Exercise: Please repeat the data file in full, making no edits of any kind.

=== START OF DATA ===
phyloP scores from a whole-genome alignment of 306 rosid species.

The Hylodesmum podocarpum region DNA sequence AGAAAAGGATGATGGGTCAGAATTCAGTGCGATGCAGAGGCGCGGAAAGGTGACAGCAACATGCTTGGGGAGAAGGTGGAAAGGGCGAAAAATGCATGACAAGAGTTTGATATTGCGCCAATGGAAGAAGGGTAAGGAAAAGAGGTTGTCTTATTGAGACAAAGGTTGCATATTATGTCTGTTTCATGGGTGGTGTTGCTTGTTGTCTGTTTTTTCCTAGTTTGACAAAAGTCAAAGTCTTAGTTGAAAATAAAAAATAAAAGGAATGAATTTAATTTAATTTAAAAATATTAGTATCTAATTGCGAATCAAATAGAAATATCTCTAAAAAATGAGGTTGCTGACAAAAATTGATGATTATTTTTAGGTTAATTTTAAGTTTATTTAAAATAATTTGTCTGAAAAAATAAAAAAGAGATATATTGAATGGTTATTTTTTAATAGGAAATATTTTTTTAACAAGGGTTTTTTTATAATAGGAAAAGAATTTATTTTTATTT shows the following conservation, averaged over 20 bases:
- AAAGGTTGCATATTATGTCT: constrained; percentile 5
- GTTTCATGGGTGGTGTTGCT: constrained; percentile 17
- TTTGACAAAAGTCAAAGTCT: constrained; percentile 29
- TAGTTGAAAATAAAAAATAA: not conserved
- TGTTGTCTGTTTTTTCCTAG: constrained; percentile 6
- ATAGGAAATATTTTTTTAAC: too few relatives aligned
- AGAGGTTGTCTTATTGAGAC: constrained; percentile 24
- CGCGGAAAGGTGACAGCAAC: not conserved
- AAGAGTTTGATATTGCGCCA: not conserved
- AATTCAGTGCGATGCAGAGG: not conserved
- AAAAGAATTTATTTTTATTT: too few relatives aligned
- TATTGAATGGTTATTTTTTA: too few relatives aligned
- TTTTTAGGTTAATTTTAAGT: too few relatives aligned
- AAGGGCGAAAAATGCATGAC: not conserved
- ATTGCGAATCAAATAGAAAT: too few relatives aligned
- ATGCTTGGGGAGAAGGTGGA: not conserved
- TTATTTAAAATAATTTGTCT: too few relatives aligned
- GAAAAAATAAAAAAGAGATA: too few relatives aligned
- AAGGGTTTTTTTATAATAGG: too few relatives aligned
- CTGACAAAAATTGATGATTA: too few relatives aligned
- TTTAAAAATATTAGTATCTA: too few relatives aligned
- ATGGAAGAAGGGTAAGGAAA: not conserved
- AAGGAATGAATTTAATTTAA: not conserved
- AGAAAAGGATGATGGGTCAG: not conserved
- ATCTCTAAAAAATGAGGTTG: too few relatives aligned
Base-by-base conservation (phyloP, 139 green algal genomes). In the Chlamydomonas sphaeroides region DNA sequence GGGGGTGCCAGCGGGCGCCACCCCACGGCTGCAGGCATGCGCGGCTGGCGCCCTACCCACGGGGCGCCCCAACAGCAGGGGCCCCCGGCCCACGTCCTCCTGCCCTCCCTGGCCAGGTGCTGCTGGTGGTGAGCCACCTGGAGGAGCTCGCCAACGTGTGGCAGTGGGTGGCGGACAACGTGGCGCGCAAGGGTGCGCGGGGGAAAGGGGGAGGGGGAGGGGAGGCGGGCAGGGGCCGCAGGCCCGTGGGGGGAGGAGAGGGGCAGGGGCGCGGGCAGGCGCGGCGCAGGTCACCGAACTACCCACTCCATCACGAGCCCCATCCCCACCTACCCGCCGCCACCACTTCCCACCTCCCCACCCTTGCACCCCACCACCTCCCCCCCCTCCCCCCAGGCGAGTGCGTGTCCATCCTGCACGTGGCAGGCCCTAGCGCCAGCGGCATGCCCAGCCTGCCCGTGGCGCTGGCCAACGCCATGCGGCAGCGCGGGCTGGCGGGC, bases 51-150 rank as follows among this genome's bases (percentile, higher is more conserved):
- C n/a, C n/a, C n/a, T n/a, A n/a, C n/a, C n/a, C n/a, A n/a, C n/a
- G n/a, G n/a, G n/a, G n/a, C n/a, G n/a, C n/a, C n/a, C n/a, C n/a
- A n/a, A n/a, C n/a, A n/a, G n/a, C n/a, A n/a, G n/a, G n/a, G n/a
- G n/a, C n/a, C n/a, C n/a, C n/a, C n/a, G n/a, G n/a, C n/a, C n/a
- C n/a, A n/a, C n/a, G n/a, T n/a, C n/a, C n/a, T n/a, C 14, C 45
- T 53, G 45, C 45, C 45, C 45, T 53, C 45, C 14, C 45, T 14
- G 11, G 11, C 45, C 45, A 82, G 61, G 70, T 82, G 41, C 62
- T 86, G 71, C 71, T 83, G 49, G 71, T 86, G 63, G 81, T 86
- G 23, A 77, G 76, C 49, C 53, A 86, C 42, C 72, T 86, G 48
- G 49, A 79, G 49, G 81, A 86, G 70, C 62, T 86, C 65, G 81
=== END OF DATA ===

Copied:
phyloP scores from a whole-genome alignment of 306 rosid species.

The Hylodesmum podocarpum region DNA sequence AGAAAAGGATGATGGGTCAGAATTCAGTGCGATGCAGAGGCGCGGAAAGGTGACAGCAACATGCTTGGGGAGAAGGTGGAAAGGGCGAAAAATGCATGACAAGAGTTTGATATTGCGCCAATGGAAGAAGGGTAAGGAAAAGAGGTTGTCTTATTGAGACAAAGGTTGCATATTATGTCTGTTTCATGGGTGGTGTTGCTTGTTGTCTGTTTTTTCCTAGTTTGACAAAAGTCAAAGTCTTAGTTGAAAATAAAAAATAAAAGGAATGAATTTAATTTAATTTAAAAATATTAGTATCTAATTGCGAATCAAATAGAAATATCTCTAAAAAATGAGGTTGCTGACAAAAATTGATGATTATTTTTAGGTTAATTTTAAGTTTATTTAAAATAATTTGTCTGAAAAAATAAAAAAGAGATATATTGAATGGTTATTTTTTAATAGGAAATATTTTTTTAACAAGGGTTTTTTTATAATAGGAAAAGAATTTATTTTTATTT shows the following conservation, averaged over 20 bases:
- AAAGGTTGCATATTATGTCT: constrained; percentile 5
- GTTTCATGGGTGGTGTTGCT: constrained; percentile 17
- TTTGACAAAAGTCAAAGTCT: constrained; percentile 29
- TAGTTGAAAATAAAAAATAA: not conserved
- TGTTGTCTGTTTTTTCCTAG: constrained; percentile 6
- ATAGGAAATATTTTTTTAAC: too few relatives aligned
- AGAGGTTGTCTTATTGAGAC: constrained; percentile 24
- CGCGGAAAGGTGACAGCAAC: not conserved
- AAGAGTTTGATATTGCGCCA: not conserved
- AATTCAGTGCGATGCAGAGG: not conserved
- AAAAGAATTTATTTTTATTT: too few relatives aligned
- TATTGAATGGTTATTTTTTA: too few relatives aligned
- TTTTTAGGTTAATTTTAAGT: too few relatives aligned
- AAGGGCGAAAAATGCATGAC: not conserved
- ATTGCGAATCAAATAGAAAT: too few relatives aligned
- ATGCTTGGGGAGAAGGTGGA: not conserved
- TTATTTAAAATAATTTGTCT: too few relatives aligned
- GAAAAAATAAAAAAGAGATA: too few relatives aligned
- AAGGGTTTTTTTATAATAGG: too few relatives aligned
- CTGACAAAAATTGATGATTA: too few relatives aligned
- TTTAAAAATATTAGTATCTA: too few relatives aligned
- ATGGAAGAAGGGTAAGGAAA: not conserved
- AAGGAATGAATTTAATTTAA: not conserved
- AGAAAAGGATGATGGGTCAG: not conserved
- ATCTCTAAAAAATGAGGTTG: too few relatives aligned
Base-by-base conservation (phyloP, 139 green algal genomes). In the Chlamydomonas sphaeroides region DNA sequence GGGGGTGCCAGCGGGCGCCACCCCACGGCTGCAGGCATGCGCGGCTGGCGCCCTACCCACGGGGCGCCCCAACAGCAGGGGCCCCCGGCCCACGTCCTCCTGCCCTCCCTGGCCAGGTGCTGCTGGTGGTGAGCCACCTGGAGGAGCTCGCCAACGTGTGGCAGTGGGTGGCGGACAACGTGGCGCGCAAGGGTGCGCGGGGGAAAGGGGGAGGGGGAGGGGAGGCGGGCAGGGGCCGCAGGCCCGTGGGGGGAGGAGAGGGGCAGGGGCGCGGGCAGGCGCGGCGCAGGTCACCGAACTACCCACTCCATCACGAGCCCCATCCCCACCTACCCGCCGCCACCACTTCCCACCTCCCCACCCTTGCACCCCACCACCTCCCCCCCCTCCCCCCAGGCGAGTGCGTGTCCATCCTGCACGTGGCAGGCCCTAGCGCCAGCGGCATGCCCAGCCTGCCCGTGGCGCTGGCCAACGCCATGCGGCAGCGCGGGCTGGCGGGC, bases 51-150 rank as follows among this genome's bases (percentile, higher is more conserved):
- C n/a, C n/a, C n/a, T n/a, A n/a, C n/a, C n/a, C n/a, A n/a, C n/a
- G n/a, G n/a, G n/a, G n/a, C n/a, G n/a, C n/a, C n/a, C n/a, C n/a
- A n/a, A n/a, C n/a, A n/a, G n/a, C n/a, A n/a, G n/a, G n/a, G n/a
- G n/a, C n/a, C n/a, C n/a, C n/a, C n/a, G n/a, G n/a, C n/a, C n/a
- C n/a, A n/a, C n/a, G n/a, T n/a, C n/a, C n/a, T n/a, C 14, C 45
- T 53, G 45, C 45, C 45, C 45, T 53, C 45, C 14, C 45, T 14
- G 11, G 11, C 45, C 45, A 82, G 61, G 70, T 82, G 41, C 62
- T 86, G 71, C 71, T 83, G 49, G 71, T 86, G 63, G 81, T 86
- G 23, A 77, G 76, C 49, C 53, A 86, C 42, C 72, T 86, G 48
- G 49, A 79, G 49, G 81, A 86, G 70, C 62, T 86, C 65, G 81